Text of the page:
Any abnormal protrusion or bulging of the organ or tissue through weakened muscle walls of the abdominal cavity or other parts of your body is known as a hernia. These are usually small lumps of tissues that break through their natural barrier. Most often, hernias do not cause any pain or discomfort and go unnoticed, and such hernias do not require any treatment or can be managed through non-surgical methods. Surgery is indicated when the hernias grow rapidly in size, causing severe symptoms and complications that affect your quality of life. Read on to know more about hernia surgery and the types of surgical procedures with their benefits and recovery time.
What is Hernia Surgery?
Rapidly growing hernias can impinge (press) against the surrounding structures where they develop, causing several complications. The hernias enlarge in size, causing:
- When a portion of the hernia gets trapped, causing symptoms like abdominal pain, a lump around the affected area, nausea, and vomiting.
- When the trapped portion is deprived of the blood supply, it gets strangulated, showing signs of gangrene (necrosis), which cause symptoms like severe pain, fever, nausea, vomiting, constipation, heartburn, chest pain, and acid reflux.
These symptoms are so severe that they have a negative impact on your quality of life which needs immediate medical attention. Hernia surgery is of two types:
Herniorrhaphy (tissue repair)
- This is the oldest type of hernia surgery that involves a large incision made directly over the hernia, for easy access and insertion of surgical instruments.
- The protruded tissue or organ is replaced to its original position while the hernia sac is removed.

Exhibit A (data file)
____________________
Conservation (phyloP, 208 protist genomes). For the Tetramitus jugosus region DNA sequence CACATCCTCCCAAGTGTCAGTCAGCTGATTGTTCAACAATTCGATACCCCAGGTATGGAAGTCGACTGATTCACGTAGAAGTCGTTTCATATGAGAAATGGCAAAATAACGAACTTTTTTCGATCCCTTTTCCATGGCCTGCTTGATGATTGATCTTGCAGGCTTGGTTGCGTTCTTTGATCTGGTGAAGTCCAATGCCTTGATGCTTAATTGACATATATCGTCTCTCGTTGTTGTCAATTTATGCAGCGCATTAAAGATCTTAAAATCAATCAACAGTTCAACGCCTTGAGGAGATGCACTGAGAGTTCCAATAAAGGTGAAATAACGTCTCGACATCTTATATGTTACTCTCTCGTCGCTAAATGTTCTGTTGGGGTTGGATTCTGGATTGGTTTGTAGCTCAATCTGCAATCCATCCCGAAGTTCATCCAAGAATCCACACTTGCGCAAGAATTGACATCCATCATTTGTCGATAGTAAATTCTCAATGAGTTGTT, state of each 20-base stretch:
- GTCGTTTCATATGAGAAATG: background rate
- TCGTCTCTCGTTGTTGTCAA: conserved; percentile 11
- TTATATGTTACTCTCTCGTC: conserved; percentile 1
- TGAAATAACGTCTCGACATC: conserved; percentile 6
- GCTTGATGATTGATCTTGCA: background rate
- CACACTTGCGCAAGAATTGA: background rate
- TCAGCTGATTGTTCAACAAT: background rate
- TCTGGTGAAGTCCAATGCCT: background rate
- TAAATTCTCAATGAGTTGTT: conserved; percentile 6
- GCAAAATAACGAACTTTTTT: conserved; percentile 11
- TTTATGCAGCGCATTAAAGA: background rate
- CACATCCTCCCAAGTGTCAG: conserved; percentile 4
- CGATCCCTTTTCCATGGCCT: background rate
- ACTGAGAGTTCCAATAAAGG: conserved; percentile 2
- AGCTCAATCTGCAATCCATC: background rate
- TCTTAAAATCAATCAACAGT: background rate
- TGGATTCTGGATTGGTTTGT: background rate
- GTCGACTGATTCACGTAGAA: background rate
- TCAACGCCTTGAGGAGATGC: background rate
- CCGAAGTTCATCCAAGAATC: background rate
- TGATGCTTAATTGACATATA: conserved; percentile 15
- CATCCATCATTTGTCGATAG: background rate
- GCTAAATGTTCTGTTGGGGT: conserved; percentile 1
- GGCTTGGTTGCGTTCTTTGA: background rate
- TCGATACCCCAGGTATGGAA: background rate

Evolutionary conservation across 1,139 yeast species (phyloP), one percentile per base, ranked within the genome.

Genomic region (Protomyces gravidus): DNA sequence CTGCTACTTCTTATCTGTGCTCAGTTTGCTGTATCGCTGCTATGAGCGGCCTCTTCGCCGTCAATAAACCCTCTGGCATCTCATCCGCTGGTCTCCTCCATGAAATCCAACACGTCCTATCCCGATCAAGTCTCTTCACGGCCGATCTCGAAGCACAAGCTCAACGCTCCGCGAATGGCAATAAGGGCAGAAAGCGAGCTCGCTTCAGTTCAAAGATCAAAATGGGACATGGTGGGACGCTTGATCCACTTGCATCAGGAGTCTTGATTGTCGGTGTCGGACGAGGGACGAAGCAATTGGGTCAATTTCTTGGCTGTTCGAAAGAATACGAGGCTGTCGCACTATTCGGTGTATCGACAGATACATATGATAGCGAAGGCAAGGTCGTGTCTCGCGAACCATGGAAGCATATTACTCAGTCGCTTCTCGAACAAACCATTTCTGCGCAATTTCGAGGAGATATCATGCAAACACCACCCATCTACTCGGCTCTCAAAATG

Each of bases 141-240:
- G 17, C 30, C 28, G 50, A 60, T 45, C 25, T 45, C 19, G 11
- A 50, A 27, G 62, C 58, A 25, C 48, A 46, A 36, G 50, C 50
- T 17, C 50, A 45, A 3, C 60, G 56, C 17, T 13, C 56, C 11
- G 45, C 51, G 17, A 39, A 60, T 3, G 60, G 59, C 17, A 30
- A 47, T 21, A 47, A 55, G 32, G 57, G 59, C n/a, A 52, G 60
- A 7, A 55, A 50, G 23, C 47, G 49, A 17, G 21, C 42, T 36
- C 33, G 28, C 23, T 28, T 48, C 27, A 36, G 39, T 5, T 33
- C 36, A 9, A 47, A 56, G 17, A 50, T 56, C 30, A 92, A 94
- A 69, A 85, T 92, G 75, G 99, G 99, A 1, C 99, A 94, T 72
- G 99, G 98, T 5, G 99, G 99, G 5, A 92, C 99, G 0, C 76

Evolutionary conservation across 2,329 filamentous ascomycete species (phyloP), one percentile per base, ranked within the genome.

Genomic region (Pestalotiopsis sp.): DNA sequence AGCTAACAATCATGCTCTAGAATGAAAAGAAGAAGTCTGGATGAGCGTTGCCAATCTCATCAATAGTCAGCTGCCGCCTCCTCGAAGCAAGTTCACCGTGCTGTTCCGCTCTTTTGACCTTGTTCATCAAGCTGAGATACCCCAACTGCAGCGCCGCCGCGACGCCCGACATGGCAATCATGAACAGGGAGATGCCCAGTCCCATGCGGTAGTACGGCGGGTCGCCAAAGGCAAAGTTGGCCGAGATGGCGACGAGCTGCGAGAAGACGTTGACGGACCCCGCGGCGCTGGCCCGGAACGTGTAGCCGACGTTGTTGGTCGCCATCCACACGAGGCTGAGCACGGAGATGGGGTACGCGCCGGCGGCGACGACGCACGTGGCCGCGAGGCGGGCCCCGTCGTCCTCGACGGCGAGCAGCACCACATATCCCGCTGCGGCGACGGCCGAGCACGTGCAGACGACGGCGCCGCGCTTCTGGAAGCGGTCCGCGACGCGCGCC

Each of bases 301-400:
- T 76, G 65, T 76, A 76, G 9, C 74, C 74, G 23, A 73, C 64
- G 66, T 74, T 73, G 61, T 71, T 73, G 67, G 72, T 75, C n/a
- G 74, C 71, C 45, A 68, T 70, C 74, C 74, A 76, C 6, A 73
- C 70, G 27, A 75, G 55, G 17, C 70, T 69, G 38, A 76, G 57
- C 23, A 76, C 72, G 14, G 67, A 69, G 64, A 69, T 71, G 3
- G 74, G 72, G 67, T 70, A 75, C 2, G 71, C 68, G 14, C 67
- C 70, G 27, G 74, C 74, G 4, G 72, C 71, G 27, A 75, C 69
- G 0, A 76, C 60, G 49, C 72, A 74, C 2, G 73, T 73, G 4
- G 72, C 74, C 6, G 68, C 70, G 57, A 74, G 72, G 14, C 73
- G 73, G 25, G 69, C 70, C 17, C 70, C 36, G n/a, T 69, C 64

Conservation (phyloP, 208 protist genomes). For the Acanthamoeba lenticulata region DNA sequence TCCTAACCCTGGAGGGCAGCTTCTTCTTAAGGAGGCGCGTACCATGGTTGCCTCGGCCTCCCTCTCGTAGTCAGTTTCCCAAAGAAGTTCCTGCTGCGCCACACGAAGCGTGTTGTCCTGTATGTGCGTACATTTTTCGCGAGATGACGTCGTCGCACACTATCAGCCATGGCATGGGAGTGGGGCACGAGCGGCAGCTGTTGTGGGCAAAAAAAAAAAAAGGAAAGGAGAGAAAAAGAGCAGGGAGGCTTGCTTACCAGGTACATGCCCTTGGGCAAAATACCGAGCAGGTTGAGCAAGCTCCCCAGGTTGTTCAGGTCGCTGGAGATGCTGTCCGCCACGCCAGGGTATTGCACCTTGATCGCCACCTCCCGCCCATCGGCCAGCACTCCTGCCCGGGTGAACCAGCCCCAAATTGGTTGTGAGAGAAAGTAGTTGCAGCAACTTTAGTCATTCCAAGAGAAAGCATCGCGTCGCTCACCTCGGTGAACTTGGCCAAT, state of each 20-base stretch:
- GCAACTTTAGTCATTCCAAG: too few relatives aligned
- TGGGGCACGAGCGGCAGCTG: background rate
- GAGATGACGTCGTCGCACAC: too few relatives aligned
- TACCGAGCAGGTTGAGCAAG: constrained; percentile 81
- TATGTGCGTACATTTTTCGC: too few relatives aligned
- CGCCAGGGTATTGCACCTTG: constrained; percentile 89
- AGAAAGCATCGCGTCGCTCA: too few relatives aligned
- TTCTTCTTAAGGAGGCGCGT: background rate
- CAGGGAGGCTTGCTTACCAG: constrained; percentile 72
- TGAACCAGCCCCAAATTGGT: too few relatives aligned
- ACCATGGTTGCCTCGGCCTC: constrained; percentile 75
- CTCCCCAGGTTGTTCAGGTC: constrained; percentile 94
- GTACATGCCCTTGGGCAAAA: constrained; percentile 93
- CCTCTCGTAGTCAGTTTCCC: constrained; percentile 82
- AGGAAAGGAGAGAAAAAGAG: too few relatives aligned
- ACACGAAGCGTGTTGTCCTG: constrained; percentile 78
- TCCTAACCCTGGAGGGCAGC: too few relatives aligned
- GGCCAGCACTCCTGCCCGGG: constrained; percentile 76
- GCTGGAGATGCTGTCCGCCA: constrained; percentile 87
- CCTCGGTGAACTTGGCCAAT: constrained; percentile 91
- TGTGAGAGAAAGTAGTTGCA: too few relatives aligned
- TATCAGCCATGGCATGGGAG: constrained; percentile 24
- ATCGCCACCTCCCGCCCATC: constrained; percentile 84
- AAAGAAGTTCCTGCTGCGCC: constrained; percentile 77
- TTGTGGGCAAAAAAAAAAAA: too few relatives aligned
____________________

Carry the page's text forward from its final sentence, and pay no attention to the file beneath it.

- The muscle wall or the opening through which the hernia protruded is sutured.
Hernioplasty (mesh repair)
- In this procedure after the replacement of the protruded tissue or organ, a mesh is placed over it and then sutured.
- The mesh used is made up of flexible plastics (polypropylene) or animal tissue.
- Small cuts are made around the hole in the shape of the mesh, which is placed attached to the healthy tissues.
- Damaged tissues around the hernia depend on the mesh as a supportive structure as they regrow.
How is Hernia Surgery Performed?
It usually takes around 1 to 2 years for the hernia to show any noticeable or painful symptoms, which are often seen during strenuous and vigorous activities. Hernias do not resolve or heal without surgery, so when severe symptoms occur surgery is necessary. The surgery involves the following steps:
- Your general physician (GP) will conduct a physical examination to evaluate your hernia. The lump is checked for any tenderness, hardness, and mobility to rule out tumors.
- You will be asked to stand and cough to check the lump (since it becomes prominent on standing, coughing or sneezing).
- If your GP cannot reach to a conclusive diagnosis additional imaging tests are performed to confirm the diagnosis:
- Ultrasound Scan of your abdomen and pelvis
- CT (Computed Tomography) scan
- MRI (Magnetic Resonance Imaging)
- Your GP will record your detailed medical history to rule out medical conditions like diabetes (increased blood sugar levels), hypertension (high blood pressure), and other blood disorders.
- Your social history for habits like smoking or alcohol is recorded
- You need to inform your GP about the regular medications you take and the presence of any allergy to any drug.
- You are advised to stop consuming alcohol for at least 3 to 4 weeks before your surgery.
- You need to fast for 6 to 8 hours prior to the surgery and take a laxative to help empty your bowel.
- Wear loose-fitting and comfortable clothes on the day of your surgery.
- Your surgeon may either use local or general anesthesia.